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Learn How to do Genealogy Research to Confirm your Family History

Sources are found through the research process. They are the documents that verify the details in your family trees and provide the proof to relationships and events. This is accomplished through sound research practices which include:collecting, transcribing, analyzing, extracting, and rating multiple sources for each ancestor in your family tree.

How to Do Genealogy Research

If you are not sure where to begin, or what you should do next, read our article Family Ancestry Search that outlines a twenty eight (28) step research process that will walk you through each stage. It will also help keep you focused and organized with your task at hand

Transcribe your Genealogical Sources

If you find a document that is hand written, take the time to transcribe it. This entails writing the details found letter for letter, and line by line. By transcribing and analyzing the data, you may discover a newly found piece of history.

It is easier to refer back to something you wrote or typed, rather than trying to re-learn old handwriting that can be hard to read due to it being faded, torn, or handwriting that may be going in various directions, etc. This is especially true when you refer to a document for a short amount of time and have to refer back to it later.

Methodology to Transcribing your Family Records:

  1. Read the document several times to get familiar with the hand writing. This will help when you are ready to copy the information.
  2. Start with the source citation, which includes the repository (where it was found). Then add enough details so if you needed to find it again, you could. Don’t forget the author, the publisher, the date, the title, the page numbers, etc.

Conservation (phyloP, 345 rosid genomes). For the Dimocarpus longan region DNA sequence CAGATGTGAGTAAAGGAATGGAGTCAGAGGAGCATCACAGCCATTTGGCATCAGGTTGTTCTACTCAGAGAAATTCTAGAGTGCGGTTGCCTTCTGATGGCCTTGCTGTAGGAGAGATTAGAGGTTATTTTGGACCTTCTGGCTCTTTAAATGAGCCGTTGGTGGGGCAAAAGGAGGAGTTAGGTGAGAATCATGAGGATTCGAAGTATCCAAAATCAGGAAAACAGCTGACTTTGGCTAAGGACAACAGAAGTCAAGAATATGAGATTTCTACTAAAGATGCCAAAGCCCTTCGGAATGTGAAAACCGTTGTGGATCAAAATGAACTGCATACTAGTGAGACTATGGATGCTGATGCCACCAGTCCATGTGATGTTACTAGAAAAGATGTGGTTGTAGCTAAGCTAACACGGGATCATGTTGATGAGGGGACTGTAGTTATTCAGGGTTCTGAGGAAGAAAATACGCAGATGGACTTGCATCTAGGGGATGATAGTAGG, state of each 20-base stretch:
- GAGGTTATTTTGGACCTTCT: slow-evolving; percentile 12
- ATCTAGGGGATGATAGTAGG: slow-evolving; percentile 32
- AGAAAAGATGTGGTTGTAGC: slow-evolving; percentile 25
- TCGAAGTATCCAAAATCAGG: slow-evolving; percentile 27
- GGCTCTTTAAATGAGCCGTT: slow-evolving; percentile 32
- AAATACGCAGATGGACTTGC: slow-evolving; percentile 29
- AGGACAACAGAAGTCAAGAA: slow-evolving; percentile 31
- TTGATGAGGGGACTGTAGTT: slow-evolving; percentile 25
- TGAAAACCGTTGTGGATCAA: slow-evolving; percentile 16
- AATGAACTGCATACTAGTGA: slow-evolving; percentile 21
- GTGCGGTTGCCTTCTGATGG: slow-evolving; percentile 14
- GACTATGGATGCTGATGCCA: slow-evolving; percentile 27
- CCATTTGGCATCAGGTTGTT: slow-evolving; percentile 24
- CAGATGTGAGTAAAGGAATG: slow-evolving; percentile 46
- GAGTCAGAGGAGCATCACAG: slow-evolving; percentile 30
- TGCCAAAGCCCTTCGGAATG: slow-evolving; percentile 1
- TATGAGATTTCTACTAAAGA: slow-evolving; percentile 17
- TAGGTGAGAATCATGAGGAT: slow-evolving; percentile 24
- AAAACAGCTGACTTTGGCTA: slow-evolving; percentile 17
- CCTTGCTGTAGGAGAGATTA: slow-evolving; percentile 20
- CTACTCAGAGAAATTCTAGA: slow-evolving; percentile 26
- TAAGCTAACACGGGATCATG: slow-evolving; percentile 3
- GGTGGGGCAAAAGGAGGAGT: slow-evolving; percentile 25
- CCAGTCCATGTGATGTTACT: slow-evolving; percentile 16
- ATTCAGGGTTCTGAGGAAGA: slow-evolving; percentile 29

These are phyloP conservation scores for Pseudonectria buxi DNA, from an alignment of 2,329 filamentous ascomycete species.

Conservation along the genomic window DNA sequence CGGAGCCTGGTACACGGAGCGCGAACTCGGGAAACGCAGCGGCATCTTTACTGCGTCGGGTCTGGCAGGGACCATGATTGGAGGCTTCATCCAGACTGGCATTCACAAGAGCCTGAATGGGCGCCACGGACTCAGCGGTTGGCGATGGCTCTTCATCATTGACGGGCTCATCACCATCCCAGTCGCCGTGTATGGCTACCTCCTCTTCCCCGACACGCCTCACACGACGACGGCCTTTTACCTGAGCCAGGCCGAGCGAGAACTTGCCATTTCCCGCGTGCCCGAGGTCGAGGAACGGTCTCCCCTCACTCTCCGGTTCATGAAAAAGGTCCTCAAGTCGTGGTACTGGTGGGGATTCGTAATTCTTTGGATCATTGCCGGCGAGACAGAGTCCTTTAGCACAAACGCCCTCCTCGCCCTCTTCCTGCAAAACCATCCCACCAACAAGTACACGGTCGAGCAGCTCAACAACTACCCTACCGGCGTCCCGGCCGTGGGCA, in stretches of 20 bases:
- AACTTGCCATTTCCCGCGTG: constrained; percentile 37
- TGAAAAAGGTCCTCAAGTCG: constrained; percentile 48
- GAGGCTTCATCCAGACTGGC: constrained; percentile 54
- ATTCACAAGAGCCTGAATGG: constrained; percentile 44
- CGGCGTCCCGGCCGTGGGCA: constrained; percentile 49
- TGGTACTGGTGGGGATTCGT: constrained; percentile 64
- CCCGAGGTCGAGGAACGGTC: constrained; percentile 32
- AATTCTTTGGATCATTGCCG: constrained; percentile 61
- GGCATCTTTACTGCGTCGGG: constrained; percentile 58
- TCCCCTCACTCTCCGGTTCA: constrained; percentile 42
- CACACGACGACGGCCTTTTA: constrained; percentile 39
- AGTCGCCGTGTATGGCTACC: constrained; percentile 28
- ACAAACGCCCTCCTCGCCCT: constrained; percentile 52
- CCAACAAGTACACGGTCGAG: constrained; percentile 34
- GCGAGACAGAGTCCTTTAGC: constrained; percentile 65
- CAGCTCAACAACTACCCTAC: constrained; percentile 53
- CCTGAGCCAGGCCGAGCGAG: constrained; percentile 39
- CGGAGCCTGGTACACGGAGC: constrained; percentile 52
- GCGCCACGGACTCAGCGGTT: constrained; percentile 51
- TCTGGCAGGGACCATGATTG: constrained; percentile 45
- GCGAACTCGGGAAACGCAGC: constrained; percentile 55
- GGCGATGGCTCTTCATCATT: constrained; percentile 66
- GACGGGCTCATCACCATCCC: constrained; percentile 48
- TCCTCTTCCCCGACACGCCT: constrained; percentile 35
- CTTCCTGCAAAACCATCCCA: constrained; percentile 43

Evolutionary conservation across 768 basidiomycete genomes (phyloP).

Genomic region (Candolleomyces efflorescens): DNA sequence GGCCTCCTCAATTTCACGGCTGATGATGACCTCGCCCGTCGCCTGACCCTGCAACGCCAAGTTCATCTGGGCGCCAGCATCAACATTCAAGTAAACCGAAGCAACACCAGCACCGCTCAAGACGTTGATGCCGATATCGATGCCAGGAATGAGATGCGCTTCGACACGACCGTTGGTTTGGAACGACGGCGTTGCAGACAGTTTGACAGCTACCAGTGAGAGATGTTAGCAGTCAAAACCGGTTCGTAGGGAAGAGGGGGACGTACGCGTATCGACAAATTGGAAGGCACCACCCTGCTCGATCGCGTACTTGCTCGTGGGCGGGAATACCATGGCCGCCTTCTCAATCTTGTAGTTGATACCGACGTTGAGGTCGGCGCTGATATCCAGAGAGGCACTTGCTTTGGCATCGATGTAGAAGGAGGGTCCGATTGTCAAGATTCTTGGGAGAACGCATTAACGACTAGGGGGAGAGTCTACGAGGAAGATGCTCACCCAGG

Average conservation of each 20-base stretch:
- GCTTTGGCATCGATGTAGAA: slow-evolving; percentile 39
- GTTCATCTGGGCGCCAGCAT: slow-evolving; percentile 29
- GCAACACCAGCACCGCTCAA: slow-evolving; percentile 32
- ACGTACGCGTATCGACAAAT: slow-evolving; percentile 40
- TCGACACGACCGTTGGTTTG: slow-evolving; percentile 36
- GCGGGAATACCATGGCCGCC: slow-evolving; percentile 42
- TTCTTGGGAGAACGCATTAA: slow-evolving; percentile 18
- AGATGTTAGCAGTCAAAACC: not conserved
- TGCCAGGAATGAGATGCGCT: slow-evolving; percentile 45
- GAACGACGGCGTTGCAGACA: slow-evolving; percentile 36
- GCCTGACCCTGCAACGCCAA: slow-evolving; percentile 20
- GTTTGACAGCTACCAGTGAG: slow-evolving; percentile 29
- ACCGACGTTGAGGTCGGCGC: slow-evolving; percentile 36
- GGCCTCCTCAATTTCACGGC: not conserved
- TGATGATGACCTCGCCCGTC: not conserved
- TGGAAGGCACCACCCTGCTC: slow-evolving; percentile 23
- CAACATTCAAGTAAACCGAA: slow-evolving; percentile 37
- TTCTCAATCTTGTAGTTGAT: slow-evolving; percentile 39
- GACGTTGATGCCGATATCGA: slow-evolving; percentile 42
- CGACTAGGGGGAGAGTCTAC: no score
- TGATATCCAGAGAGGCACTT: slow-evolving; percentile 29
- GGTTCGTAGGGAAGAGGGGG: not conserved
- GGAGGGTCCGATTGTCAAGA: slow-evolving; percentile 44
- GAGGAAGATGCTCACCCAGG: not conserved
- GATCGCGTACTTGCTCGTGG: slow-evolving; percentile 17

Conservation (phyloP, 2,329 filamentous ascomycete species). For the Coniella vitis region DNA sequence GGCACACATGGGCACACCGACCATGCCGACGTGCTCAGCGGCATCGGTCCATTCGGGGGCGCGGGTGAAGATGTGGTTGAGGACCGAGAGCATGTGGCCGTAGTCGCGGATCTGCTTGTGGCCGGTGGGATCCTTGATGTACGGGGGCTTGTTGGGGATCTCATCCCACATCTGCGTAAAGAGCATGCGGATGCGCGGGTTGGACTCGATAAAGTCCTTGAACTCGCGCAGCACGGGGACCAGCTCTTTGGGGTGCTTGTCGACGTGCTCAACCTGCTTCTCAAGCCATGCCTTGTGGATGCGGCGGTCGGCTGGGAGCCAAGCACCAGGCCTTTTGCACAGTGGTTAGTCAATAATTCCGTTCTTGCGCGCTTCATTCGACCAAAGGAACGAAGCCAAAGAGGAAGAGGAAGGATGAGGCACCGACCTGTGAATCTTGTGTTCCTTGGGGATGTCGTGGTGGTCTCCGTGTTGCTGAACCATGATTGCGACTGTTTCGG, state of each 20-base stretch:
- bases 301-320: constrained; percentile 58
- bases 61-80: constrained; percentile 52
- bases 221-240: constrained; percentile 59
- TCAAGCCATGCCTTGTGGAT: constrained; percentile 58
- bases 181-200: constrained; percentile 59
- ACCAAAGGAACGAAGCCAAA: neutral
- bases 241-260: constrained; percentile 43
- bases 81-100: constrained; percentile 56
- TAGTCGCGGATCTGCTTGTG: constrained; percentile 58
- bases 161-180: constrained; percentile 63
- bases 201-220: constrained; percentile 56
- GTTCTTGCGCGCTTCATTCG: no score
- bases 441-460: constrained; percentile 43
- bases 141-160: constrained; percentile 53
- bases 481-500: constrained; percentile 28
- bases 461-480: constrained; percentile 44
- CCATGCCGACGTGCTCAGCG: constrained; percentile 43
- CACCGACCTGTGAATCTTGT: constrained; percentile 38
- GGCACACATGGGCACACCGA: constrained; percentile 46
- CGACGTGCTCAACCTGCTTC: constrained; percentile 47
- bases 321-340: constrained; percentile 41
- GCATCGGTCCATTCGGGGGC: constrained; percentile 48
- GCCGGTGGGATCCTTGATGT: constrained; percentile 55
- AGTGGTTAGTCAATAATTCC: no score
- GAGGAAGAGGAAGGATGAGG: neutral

3. Then copy the words verbatim, line by line word by word. Include all the misspellings and abbreviations.
  4. If you want to correct information, be sure to put the text in [square brackets] to signify that you have corrected something.
  5. If you cannot figure out what is being written put the letters in square brackets with question mark [?] to substitute for the unknown letters.
  6. After you are done, check your work, line by line and word by word. It is easy enough to make a mistake. You might even ask someone else to check your work.
  7. Analyze, abstract, and summarize all your documents to help with your genealogy research.
  8. Create a to-do list from your findings. Be specific on what you want to accomplish. This will lead to a more focused research approach and better chances of a positive outcome.
  9. Start your genealogy research process and create a research log. Creating a log is more important than your task list. Why is it so important? Because it can save you from doing the same detective work over and over again. At some point you will get stuck with a task that you can’t solve, so you move on to another one. At a certain point you will come back to that previous task again hoping to find the family records that will answer your question. If you keep track of what you have already delved into, it will keep you from doing the same search a second or third time.

Analyze your Research for Truth and Accuracy

  1. Having sources does not mean a family tree is accurate. An index entry accompanied by an associated image does not necessarily relate to an ancestor, even if the person's name and age and origin are matching the information you have. Indexed documents rarely contain enough details to verify kinship.
  2. It is important to learn how to do genealogy research because names are common, so are dates and places. Even if a person does have sources for an ancestor, it does not mean it is providing the correct evidence for them to belong in the tree. Just because we can "see an image" does not mean we should stop looking for corroborating evidence or for alternatives. If we don't we will create genealogies (based on original images) that may not be entirely accurate.